Mayor Lori Lightfoot has assumed office. The beautiful pomp and circumstances are over and now she has gone to work.
The mayor started with no nonsense the very first day after the inauguration when she went to work with the police department to attempt to quell the violence for the beginning of summer.
Throughout the city as I have traveled since the inaugural on May 20, I have noticed more police on the street, but more than that, I have noticed a difference in their manner. They actually seem nicer. What a difference leadership makes, as Lightfoot and Superintendent Eddie Johnson walk the streets.
The mayor’s very first order of business was to sign an executive order curtailing aldermanic privileges. In so doing, she will probably save some of them from bribery and/or extortion temptations and a jail sentence.
Madame Lori will be a great mayor, with no nonsense. As the city awaits the very first Lightfoot City Hall Council meeting, where the votes count and she commands the gravel, here are 10 things that I hope happens in creating a new Chicago, a Chicago Renaissance.
1. Put the public school children in uniforms.
Kids are fighting, shooting and dying over gym shoes, hats and phones. We preach to the boys to pull up your pants and stop “sagging”. Enough. How about boys wear shirts and ties and blazers to school? How about girls wear skirts at a decent length with white blouses and blazers?
I have mentioned this for years to friends and they ask, who will buy the uniforms. My answer is, the same ones that buy the thousand-dollar phone, the $300 gym shoes and the $200 jeans. This small notion would prepare kids for the world of work and stop the fighting over clothes.
2. The City Colleges of Chicago (CCC) needs investigation.
In recent years, CCC has been on a selling spree. The TV station, WYCC-Channel 20, sold its robust, full-power educational TV broadcast frequency for $16 million instead of its $125 million full market value.
Why was this station so devalued? Why was this station sold? Hopefully the mayor will investigate this give-away and bring the station back home. This action is suspicious and sounds like a deal that shouldn’t have been made.
Currently, the central office headquarters of City Colleges at 226 West Jackson is on the real estate market. It was bought for $25 million and today does not realize full appreciation. Will we give away another CCC property? There was a world-class pastry school in the building and people from all over came to learn this cooking specialty. They moved. Can they come back as a City Colleges certified program?
3. Bring a major grocery store to the West Side.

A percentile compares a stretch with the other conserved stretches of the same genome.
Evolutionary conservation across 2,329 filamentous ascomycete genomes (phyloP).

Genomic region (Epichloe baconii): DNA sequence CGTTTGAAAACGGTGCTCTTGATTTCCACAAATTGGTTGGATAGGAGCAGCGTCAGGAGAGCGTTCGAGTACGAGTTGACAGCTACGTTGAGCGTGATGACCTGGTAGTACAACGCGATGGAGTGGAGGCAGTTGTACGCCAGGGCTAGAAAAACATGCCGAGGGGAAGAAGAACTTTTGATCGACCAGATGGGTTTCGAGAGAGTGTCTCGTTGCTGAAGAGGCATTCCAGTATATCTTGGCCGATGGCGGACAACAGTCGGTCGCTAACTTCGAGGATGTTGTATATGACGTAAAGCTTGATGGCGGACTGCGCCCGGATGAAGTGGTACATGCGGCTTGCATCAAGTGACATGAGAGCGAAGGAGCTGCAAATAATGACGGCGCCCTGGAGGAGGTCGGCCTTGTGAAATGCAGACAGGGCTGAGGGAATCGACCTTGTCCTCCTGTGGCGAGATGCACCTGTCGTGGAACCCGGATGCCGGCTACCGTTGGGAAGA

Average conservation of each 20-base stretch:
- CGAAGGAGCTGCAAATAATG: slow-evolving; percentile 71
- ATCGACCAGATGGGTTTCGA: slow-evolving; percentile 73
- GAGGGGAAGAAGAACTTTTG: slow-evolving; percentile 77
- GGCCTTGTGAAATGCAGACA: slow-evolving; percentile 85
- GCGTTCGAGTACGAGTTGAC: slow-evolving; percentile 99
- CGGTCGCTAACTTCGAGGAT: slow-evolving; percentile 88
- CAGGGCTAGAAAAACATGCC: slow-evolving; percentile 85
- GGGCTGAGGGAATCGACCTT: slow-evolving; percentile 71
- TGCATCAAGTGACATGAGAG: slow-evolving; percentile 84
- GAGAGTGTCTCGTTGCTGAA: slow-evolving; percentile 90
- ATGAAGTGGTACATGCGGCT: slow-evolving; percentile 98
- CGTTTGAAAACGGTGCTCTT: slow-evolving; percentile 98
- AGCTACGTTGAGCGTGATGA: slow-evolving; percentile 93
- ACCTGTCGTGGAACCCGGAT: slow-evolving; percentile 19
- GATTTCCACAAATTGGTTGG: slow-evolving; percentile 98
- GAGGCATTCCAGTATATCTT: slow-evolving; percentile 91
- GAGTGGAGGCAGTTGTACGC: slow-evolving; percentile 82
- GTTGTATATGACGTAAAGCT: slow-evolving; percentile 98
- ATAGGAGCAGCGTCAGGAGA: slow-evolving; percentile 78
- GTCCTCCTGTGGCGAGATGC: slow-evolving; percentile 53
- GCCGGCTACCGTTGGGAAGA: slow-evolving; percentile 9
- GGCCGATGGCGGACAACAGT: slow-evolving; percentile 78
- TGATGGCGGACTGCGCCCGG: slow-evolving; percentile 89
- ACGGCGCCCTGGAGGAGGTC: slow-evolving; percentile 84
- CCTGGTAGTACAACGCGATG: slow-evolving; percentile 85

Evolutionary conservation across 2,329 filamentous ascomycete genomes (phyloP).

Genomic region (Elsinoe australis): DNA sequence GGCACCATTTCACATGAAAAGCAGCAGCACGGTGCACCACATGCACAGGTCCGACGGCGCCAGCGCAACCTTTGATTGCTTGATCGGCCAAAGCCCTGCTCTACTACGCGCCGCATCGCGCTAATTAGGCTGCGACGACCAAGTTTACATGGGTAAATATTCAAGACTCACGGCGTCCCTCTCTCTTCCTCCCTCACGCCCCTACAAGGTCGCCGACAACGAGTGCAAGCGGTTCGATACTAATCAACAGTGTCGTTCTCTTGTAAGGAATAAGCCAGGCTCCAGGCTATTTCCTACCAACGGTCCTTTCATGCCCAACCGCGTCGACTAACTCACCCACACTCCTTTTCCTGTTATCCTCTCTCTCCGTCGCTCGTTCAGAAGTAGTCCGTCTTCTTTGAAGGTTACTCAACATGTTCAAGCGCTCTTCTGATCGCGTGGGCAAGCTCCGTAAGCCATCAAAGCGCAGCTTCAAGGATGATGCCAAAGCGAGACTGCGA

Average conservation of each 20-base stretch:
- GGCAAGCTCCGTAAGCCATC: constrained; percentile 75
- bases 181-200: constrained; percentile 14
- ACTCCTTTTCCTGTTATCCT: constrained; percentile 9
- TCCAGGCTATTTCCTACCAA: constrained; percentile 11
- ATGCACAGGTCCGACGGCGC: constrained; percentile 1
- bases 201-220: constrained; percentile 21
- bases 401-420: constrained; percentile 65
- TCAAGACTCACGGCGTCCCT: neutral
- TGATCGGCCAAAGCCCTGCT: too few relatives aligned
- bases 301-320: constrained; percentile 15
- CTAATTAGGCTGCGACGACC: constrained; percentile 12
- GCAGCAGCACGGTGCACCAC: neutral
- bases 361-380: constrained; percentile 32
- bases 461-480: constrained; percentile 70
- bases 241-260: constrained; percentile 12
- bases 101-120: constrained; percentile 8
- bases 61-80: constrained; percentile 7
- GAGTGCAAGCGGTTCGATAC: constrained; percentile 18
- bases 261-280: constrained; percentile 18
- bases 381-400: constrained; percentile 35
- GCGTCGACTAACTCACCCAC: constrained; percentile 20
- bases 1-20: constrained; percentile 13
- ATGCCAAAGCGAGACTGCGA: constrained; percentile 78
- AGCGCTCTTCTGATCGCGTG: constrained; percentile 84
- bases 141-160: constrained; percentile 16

The West Side of Chicago suffers as a food dessert. I should hope that a Mariano’s or a Jewel Foods could go on the West Side.
4. Develop the properties of the former Michael Reese Hospital and the South U.S. Steel Mill.
These vacant sites that have sat unused for years need to be re-developed with housing and businesses, much like the North Side’s Lincoln Yards project. Such developments would anchor the South Side, with the Obama Presidential Library Center eventually being placed in Woodlawn. If Obama’s Library isn’t put in Jackson Park in Woodlawn, both sites would be appropriate as alternative Obama Center locations.
5. Repurpose the closed schools.
The schools that were closed by Mayor Rahm Emanuel and his aldermanic puppets and Chicago Public Schools board members need to be repurposed. They could be re-constituted as shelter for the homeless, as office space for small businesses, as training centers for the trades, or immigration centers.
6. Address the philanthropic funders.
The philanthropic community should be gathered at the mayor’s behest to discuss realistic funding for grassroots projects all over the city – especially in underserved communities – to help Chicago thrive. The funding community needs to be re-oriented.
7. Create more youth sports opportunities.
Every neighborhood should have sports programs for its youth. Each community should have a team – i.e. tennis, Little League baseball, track, soccer, hockey, football, basketball, etc. Chicago’s great sportsmen and their team owners could lead this effort.
8. Take a look at the city’s festivals.
Chicago festivals should be re-considered. Chicago has more festivals than any city it seems like, but some need to be combined for efficiency and to maximize cost factors and attendance.
9. Clean the vacant lots.
There needs to be a plan for each ward for the vacant lots. City Hall and downtown developers need to participate with local communities to keep the lots clean on a regular basis. This would create neighborhood job development and add to the beautification of the entire city.
10. Minority businesses should be integrated at every level of Chicago public business.
This one is self-explanatory.
I hope the new administration takes some of these ideas under consideration. We’re all in this together and that’s just my two cents. What are some of the things you, as a citizen of Chicago, would like to see the new mayor do?